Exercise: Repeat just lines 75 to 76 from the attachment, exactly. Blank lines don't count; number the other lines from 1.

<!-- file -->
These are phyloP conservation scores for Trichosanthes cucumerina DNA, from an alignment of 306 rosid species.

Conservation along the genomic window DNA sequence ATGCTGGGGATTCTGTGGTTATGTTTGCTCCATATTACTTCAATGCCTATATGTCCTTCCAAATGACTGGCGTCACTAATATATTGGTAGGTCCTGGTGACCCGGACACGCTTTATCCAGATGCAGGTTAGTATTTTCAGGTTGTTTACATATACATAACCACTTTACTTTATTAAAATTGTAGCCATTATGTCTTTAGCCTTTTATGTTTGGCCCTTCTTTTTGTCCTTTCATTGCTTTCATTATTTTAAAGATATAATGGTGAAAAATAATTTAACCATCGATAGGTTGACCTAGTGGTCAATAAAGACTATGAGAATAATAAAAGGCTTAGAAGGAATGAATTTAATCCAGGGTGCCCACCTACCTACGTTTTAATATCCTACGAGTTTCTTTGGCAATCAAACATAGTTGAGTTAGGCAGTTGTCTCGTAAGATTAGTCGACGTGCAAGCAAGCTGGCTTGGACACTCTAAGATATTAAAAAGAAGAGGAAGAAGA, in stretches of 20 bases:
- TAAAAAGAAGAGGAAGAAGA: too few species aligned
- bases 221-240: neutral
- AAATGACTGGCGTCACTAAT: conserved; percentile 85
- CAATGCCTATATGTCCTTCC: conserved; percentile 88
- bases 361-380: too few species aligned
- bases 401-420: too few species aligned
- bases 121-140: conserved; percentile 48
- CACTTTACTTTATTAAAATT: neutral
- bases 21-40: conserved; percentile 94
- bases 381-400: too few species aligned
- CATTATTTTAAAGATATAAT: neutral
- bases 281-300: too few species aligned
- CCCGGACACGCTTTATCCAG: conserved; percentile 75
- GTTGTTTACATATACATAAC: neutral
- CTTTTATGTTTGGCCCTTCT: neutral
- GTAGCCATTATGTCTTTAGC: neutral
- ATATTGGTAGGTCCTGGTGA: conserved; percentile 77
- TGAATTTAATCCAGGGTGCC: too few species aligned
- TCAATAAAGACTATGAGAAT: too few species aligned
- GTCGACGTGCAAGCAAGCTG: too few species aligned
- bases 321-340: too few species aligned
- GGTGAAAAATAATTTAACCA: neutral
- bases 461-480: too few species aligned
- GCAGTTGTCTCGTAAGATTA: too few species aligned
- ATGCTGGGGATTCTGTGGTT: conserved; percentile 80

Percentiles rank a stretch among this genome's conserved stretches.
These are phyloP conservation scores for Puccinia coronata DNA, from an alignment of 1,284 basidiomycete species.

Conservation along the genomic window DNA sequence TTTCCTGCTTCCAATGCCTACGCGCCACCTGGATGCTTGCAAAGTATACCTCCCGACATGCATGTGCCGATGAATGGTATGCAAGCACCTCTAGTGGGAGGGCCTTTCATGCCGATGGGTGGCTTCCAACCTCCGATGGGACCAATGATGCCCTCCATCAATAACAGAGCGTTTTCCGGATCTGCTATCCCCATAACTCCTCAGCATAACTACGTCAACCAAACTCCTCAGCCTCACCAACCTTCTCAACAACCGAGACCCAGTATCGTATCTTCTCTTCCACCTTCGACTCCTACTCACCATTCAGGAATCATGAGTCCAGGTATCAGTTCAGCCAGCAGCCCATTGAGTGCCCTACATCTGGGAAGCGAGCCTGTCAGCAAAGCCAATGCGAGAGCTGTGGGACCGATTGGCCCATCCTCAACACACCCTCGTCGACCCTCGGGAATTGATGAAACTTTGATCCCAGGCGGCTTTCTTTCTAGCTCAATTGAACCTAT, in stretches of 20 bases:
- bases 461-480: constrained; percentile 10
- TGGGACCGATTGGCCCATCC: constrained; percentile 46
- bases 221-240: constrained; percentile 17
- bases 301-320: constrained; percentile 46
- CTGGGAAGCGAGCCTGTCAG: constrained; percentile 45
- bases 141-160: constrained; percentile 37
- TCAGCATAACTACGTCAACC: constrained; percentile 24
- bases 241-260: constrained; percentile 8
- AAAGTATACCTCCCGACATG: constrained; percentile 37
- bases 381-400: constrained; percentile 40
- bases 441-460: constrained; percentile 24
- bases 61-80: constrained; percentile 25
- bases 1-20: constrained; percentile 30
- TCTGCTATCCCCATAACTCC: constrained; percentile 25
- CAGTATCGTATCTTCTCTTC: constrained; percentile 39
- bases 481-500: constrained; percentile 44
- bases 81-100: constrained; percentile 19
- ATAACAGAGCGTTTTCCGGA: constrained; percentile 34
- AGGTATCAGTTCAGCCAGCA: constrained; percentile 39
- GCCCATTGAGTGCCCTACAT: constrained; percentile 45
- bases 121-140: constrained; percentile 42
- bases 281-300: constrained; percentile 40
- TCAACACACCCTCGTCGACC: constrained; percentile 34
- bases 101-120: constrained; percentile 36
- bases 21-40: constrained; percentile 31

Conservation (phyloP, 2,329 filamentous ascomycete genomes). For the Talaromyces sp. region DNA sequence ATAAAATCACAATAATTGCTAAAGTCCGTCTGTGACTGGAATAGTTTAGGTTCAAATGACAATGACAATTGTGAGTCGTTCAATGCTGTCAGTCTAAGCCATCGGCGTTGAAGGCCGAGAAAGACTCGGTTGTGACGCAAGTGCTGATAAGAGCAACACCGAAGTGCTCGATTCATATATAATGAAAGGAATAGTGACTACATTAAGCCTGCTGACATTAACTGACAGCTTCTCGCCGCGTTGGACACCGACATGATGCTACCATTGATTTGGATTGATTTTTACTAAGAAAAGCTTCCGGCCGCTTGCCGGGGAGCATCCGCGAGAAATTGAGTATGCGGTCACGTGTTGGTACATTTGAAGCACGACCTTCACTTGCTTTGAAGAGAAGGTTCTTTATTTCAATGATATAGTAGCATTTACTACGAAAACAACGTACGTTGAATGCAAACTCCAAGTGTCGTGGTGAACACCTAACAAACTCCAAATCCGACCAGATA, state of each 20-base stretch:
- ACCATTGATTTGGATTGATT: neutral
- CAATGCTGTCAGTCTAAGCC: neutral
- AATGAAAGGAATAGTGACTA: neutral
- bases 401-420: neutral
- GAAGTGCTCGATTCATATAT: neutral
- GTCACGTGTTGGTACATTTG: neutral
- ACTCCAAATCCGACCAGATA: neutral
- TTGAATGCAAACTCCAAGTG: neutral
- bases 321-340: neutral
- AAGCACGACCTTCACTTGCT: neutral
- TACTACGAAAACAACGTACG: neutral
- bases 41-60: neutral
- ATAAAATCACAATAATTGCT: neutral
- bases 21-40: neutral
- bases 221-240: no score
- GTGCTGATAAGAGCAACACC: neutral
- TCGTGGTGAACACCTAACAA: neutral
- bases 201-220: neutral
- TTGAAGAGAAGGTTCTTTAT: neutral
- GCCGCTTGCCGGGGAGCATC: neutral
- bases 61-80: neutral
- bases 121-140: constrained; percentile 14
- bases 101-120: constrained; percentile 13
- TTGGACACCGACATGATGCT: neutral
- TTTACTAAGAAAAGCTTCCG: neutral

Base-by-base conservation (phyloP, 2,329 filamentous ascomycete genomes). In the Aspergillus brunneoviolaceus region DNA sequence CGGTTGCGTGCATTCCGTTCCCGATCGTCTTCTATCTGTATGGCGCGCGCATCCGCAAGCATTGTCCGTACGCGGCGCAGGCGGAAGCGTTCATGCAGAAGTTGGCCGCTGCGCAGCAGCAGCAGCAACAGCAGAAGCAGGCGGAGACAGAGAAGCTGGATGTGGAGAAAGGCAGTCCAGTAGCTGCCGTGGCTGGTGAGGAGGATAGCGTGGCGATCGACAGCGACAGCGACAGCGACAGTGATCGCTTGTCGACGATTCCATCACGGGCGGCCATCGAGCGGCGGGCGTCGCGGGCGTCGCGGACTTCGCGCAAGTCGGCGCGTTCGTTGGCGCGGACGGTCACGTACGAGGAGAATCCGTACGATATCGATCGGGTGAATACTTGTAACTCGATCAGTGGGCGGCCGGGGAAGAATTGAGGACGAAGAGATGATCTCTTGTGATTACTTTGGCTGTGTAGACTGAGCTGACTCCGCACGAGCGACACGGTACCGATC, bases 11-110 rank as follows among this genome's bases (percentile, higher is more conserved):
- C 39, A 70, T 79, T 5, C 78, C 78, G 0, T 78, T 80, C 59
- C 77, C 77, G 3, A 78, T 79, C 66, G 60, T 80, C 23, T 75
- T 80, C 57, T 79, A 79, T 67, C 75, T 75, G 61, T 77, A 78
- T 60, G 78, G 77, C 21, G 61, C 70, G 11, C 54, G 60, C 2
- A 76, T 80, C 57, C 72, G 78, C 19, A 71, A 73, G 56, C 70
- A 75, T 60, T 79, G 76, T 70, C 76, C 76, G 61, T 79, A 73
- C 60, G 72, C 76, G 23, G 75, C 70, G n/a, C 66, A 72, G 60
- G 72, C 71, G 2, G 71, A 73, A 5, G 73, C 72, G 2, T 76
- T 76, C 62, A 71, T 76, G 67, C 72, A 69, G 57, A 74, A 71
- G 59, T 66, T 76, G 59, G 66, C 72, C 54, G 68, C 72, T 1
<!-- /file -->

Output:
- TTGAAGAGAAGGTTCTTTAT: neutral
- GCCGCTTGCCGGGGAGCATC: neutral